Acts of the Apostles 9:36-43
Tabitha was a kind woman who loved Jesus and was very good at making clothing. People loved Tabitha and she loved them. People were sad when Tabitha became sick and died. They hugged each other and cried. When someone remembered that Jesus’ disciple Peter was in a town nearby, they went to Peter and sobbed, “Tabitha has died. Please come!”
Peter got up right away and went to see Tabitha. When he got there, Peter told all the people to go outside so he could pray. He got down on his knees and said, “Jesus it is not right that Tabitha died. She served so many people by making beautiful clothing. She told people about You and she loved everyone.”
Whoa! Did you hear that? Peter is telling Jesus that it is not right that Tabitha died. The apostle minces no words. Have you ever told Jesus what you thought was not right?
Well, at least Peter assumed a respectful position. He got down on his knees. He incorporated his complaint in a prayer. He points out to Jesus the many fine qualities of Tabitha: she loves everyone, she tells others about Jesus, she contributes greatly to society. Then Peter closes his prayer by saying, “Please, Jesus, bring her back to life.”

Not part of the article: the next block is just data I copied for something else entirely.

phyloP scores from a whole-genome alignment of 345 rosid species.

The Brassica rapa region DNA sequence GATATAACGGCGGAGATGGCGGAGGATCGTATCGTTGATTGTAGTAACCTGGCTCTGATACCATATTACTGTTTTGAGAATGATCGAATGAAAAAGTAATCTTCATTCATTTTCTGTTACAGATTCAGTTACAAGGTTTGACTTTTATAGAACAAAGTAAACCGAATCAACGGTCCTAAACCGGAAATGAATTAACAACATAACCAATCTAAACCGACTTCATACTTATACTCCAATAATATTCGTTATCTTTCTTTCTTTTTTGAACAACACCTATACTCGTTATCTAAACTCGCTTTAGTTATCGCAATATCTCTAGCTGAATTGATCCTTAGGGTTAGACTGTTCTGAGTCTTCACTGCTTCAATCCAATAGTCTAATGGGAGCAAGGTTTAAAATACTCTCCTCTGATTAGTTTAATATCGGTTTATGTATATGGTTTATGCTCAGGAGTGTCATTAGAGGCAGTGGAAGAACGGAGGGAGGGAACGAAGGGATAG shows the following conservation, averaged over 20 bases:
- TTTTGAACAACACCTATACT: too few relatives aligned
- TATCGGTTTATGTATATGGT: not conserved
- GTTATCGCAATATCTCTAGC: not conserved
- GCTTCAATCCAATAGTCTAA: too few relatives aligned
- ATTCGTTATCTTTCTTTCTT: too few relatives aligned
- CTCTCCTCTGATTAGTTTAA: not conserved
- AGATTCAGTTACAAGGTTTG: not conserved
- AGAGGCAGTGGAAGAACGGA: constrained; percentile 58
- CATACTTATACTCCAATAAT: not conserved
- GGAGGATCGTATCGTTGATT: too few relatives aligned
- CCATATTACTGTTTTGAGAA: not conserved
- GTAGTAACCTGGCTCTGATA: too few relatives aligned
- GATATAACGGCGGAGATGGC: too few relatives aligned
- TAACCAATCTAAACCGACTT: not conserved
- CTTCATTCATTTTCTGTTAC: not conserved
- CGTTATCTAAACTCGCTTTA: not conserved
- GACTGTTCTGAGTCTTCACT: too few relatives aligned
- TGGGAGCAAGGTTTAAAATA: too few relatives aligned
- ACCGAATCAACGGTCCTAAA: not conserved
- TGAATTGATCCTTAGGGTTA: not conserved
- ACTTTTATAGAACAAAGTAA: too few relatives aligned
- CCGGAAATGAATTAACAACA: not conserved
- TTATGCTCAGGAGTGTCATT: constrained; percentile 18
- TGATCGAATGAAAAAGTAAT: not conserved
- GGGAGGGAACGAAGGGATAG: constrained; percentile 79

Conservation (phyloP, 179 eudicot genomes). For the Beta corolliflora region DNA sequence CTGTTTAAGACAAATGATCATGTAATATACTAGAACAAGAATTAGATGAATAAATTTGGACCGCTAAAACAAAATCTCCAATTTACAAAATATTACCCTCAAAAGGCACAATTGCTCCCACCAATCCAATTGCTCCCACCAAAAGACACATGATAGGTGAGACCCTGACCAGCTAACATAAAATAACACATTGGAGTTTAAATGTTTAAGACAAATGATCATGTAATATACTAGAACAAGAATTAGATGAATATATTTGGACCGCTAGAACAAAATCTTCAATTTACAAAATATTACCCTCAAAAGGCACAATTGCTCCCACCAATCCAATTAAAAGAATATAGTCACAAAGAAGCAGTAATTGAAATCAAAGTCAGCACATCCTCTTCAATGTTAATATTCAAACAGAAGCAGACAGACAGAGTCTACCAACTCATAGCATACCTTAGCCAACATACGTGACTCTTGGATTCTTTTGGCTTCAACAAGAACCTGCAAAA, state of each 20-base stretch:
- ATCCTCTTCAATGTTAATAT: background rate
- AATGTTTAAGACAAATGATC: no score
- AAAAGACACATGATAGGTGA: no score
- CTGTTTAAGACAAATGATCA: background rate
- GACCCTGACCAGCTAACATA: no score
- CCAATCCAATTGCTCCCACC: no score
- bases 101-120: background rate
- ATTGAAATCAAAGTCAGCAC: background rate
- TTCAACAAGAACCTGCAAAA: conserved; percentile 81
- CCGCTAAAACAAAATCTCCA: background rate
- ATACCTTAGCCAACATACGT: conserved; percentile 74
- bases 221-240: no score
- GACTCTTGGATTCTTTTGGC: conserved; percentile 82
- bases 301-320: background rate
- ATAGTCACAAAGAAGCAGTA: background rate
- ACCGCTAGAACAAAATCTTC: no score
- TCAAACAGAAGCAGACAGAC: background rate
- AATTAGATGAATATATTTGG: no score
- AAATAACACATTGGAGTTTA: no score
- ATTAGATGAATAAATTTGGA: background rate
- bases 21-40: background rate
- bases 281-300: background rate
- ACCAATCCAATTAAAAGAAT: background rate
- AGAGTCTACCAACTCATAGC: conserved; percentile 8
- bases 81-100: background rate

At first, I was horrified that Peter should be telling Jesus what is fair and what is right, but then as we look back in scripture, we see that others have challenged or questioned the Lord. I do believe if we are going to do so, it is good to “get down on our knees and pray” and to say, “Please.”
Tabitha was restored to life and I also believe that while Tabitha was a woman of good works, her life was not restored because of them but by the magnificence of God’s mercy. People were very happy, and they were telling others what God had done through Peter.
O Lord, we praise You for Your mercy (not giving us what we deserve) and Your grace (giving us what we don’t deserve. We thank You that each one of us is gifted with skills and talents. Inspire us to use them to help others and to bring glory and honor to Your name. When we question the fairness or rightness of situations, stir us to humble ourselves, to pray and to say, “Please.” In Christ’s name, we pray. Amen.